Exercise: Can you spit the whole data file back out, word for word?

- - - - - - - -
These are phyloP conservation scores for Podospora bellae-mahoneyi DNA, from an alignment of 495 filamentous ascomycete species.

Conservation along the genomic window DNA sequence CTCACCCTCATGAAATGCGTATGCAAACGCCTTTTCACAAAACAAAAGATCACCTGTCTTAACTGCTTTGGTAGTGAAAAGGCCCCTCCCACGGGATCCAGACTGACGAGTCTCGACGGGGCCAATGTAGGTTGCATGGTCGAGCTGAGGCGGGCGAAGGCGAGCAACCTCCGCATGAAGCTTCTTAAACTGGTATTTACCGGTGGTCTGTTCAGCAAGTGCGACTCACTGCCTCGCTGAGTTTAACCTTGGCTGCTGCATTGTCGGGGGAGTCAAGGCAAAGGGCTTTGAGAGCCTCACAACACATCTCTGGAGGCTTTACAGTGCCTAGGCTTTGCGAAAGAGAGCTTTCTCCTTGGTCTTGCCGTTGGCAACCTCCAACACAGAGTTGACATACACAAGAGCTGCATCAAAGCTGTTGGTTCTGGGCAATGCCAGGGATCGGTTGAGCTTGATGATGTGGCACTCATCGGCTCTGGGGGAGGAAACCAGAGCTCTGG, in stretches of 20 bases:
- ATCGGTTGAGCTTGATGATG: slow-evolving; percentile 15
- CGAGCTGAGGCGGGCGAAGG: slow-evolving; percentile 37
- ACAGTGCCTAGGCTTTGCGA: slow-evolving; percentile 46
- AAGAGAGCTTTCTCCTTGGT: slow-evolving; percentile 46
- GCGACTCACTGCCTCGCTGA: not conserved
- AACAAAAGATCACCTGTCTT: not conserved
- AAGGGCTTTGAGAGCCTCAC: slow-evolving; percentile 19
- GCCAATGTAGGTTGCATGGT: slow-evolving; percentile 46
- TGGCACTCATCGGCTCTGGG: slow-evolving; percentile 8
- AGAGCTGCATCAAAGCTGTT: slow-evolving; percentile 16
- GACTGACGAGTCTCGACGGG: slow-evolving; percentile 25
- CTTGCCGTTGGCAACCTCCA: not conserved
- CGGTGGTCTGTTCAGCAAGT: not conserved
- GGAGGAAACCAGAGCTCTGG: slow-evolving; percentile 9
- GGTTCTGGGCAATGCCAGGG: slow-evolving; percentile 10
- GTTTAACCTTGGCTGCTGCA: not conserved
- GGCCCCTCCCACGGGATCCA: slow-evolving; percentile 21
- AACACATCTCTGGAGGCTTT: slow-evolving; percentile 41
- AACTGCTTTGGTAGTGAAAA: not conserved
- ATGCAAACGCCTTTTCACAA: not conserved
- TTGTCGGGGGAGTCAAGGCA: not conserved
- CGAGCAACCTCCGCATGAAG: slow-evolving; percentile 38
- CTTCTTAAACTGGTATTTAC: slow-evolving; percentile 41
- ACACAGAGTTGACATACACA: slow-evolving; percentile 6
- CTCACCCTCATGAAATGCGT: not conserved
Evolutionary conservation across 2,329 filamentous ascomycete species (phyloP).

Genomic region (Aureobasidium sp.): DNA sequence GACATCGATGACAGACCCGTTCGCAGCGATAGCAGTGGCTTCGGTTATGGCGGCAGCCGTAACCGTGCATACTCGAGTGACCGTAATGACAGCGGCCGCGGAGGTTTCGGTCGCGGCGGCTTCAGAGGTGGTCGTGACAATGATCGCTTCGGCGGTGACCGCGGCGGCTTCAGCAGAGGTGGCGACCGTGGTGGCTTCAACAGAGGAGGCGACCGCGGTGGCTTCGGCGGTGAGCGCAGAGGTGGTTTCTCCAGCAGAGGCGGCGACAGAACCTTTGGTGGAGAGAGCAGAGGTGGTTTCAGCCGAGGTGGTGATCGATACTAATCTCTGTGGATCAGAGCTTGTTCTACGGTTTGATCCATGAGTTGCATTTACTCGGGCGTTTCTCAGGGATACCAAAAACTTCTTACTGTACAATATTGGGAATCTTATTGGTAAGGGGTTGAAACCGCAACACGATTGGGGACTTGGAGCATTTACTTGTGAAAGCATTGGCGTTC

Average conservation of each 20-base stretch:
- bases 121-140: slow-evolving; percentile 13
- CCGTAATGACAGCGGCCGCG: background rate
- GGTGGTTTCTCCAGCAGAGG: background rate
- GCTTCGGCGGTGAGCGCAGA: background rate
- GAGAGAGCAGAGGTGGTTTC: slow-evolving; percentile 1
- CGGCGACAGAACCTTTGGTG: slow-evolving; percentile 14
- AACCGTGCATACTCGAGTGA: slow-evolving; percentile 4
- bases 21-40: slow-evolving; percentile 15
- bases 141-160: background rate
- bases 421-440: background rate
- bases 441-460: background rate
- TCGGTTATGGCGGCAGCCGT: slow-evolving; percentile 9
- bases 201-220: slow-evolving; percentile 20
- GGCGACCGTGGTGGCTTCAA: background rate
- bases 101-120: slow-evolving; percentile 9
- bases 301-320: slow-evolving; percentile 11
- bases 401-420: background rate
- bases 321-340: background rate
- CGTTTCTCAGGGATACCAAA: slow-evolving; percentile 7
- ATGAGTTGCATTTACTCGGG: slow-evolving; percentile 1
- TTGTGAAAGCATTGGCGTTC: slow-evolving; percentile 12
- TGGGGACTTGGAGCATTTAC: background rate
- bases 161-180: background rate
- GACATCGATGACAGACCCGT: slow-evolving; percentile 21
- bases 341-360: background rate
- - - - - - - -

These are phyloP conservation scores for Podospora bellae-mahoneyi DNA, from an alignment of 495 filamentous ascomycete species.

Conservation along the genomic window DNA sequence CTCACCCTCATGAAATGCGTATGCAAACGCCTTTTCACAAAACAAAAGATCACCTGTCTTAACTGCTTTGGTAGTGAAAAGGCCCCTCCCACGGGATCCAGACTGACGAGTCTCGACGGGGCCAATGTAGGTTGCATGGTCGAGCTGAGGCGGGCGAAGGCGAGCAACCTCCGCATGAAGCTTCTTAAACTGGTATTTACCGGTGGTCTGTTCAGCAAGTGCGACTCACTGCCTCGCTGAGTTTAACCTTGGCTGCTGCATTGTCGGGGGAGTCAAGGCAAAGGGCTTTGAGAGCCTCACAACACATCTCTGGAGGCTTTACAGTGCCTAGGCTTTGCGAAAGAGAGCTTTCTCCTTGGTCTTGCCGTTGGCAACCTCCAACACAGAGTTGACATACACAAGAGCTGCATCAAAGCTGTTGGTTCTGGGCAATGCCAGGGATCGGTTGAGCTTGATGATGTGGCACTCATCGGCTCTGGGGGAGGAAACCAGAGCTCTGG, in stretches of 20 bases:
- ATCGGTTGAGCTTGATGATG: slow-evolving; percentile 15
- CGAGCTGAGGCGGGCGAAGG: slow-evolving; percentile 37
- ACAGTGCCTAGGCTTTGCGA: slow-evolving; percentile 46
- AAGAGAGCTTTCTCCTTGGT: slow-evolving; percentile 46
- GCGACTCACTGCCTCGCTGA: not conserved
- AACAAAAGATCACCTGTCTT: not conserved
- AAGGGCTTTGAGAGCCTCAC: slow-evolving; percentile 19
- GCCAATGTAGGTTGCATGGT: slow-evolving; percentile 46
- TGGCACTCATCGGCTCTGGG: slow-evolving; percentile 8
- AGAGCTGCATCAAAGCTGTT: slow-evolving; percentile 16
- GACTGACGAGTCTCGACGGG: slow-evolving; percentile 25
- CTTGCCGTTGGCAACCTCCA: not conserved
- CGGTGGTCTGTTCAGCAAGT: not conserved
- GGAGGAAACCAGAGCTCTGG: slow-evolving; percentile 9
- GGTTCTGGGCAATGCCAGGG: slow-evolving; percentile 10
- GTTTAACCTTGGCTGCTGCA: not conserved
- GGCCCCTCCCACGGGATCCA: slow-evolving; percentile 21
- AACACATCTCTGGAGGCTTT: slow-evolving; percentile 41
- AACTGCTTTGGTAGTGAAAA: not conserved
- ATGCAAACGCCTTTTCACAA: not conserved
- TTGTCGGGGGAGTCAAGGCA: not conserved
- CGAGCAACCTCCGCATGAAG: slow-evolving; percentile 38
- CTTCTTAAACTGGTATTTAC: slow-evolving; percentile 41
- ACACAGAGTTGACATACACA: slow-evolving; percentile 6
- CTCACCCTCATGAAATGCGT: not conserved
Evolutionary conservation across 2,329 filamentous ascomycete species (phyloP).

Genomic region (Aureobasidium sp.): DNA sequence GACATCGATGACAGACCCGTTCGCAGCGATAGCAGTGGCTTCGGTTATGGCGGCAGCCGTAACCGTGCATACTCGAGTGACCGTAATGACAGCGGCCGCGGAGGTTTCGGTCGCGGCGGCTTCAGAGGTGGTCGTGACAATGATCGCTTCGGCGGTGACCGCGGCGGCTTCAGCAGAGGTGGCGACCGTGGTGGCTTCAACAGAGGAGGCGACCGCGGTGGCTTCGGCGGTGAGCGCAGAGGTGGTTTCTCCAGCAGAGGCGGCGACAGAACCTTTGGTGGAGAGAGCAGAGGTGGTTTCAGCCGAGGTGGTGATCGATACTAATCTCTGTGGATCAGAGCTTGTTCTACGGTTTGATCCATGAGTTGCATTTACTCGGGCGTTTCTCAGGGATACCAAAAACTTCTTACTGTACAATATTGGGAATCTTATTGGTAAGGGGTTGAAACCGCAACACGATTGGGGACTTGGAGCATTTACTTGTGAAAGCATTGGCGTTC

Average conservation of each 20-base stretch:
- bases 121-140: slow-evolving; percentile 13
- CCGTAATGACAGCGGCCGCG: background rate
- GGTGGTTTCTCCAGCAGAGG: background rate
- GCTTCGGCGGTGAGCGCAGA: background rate
- GAGAGAGCAGAGGTGGTTTC: slow-evolving; percentile 1
- CGGCGACAGAACCTTTGGTG: slow-evolving; percentile 14
- AACCGTGCATACTCGAGTGA: slow-evolving; percentile 4
- bases 21-40: slow-evolving; percentile 15
- bases 141-160: background rate
- bases 421-440: background rate
- bases 441-460: background rate
- TCGGTTATGGCGGCAGCCGT: slow-evolving; percentile 9
- bases 201-220: slow-evolving; percentile 20
- GGCGACCGTGGTGGCTTCAA: background rate
- bases 101-120: slow-evolving; percentile 9
- bases 301-320: slow-evolving; percentile 11
- bases 401-420: background rate
- bases 321-340: background rate
- CGTTTCTCAGGGATACCAAA: slow-evolving; percentile 7
- ATGAGTTGCATTTACTCGGG: slow-evolving; percentile 1
- TTGTGAAAGCATTGGCGTTC: slow-evolving; percentile 12
- TGGGGACTTGGAGCATTTAC: background rate
- bases 161-180: background rate
- GACATCGATGACAGACCCGT: slow-evolving; percentile 21
- bases 341-360: background rate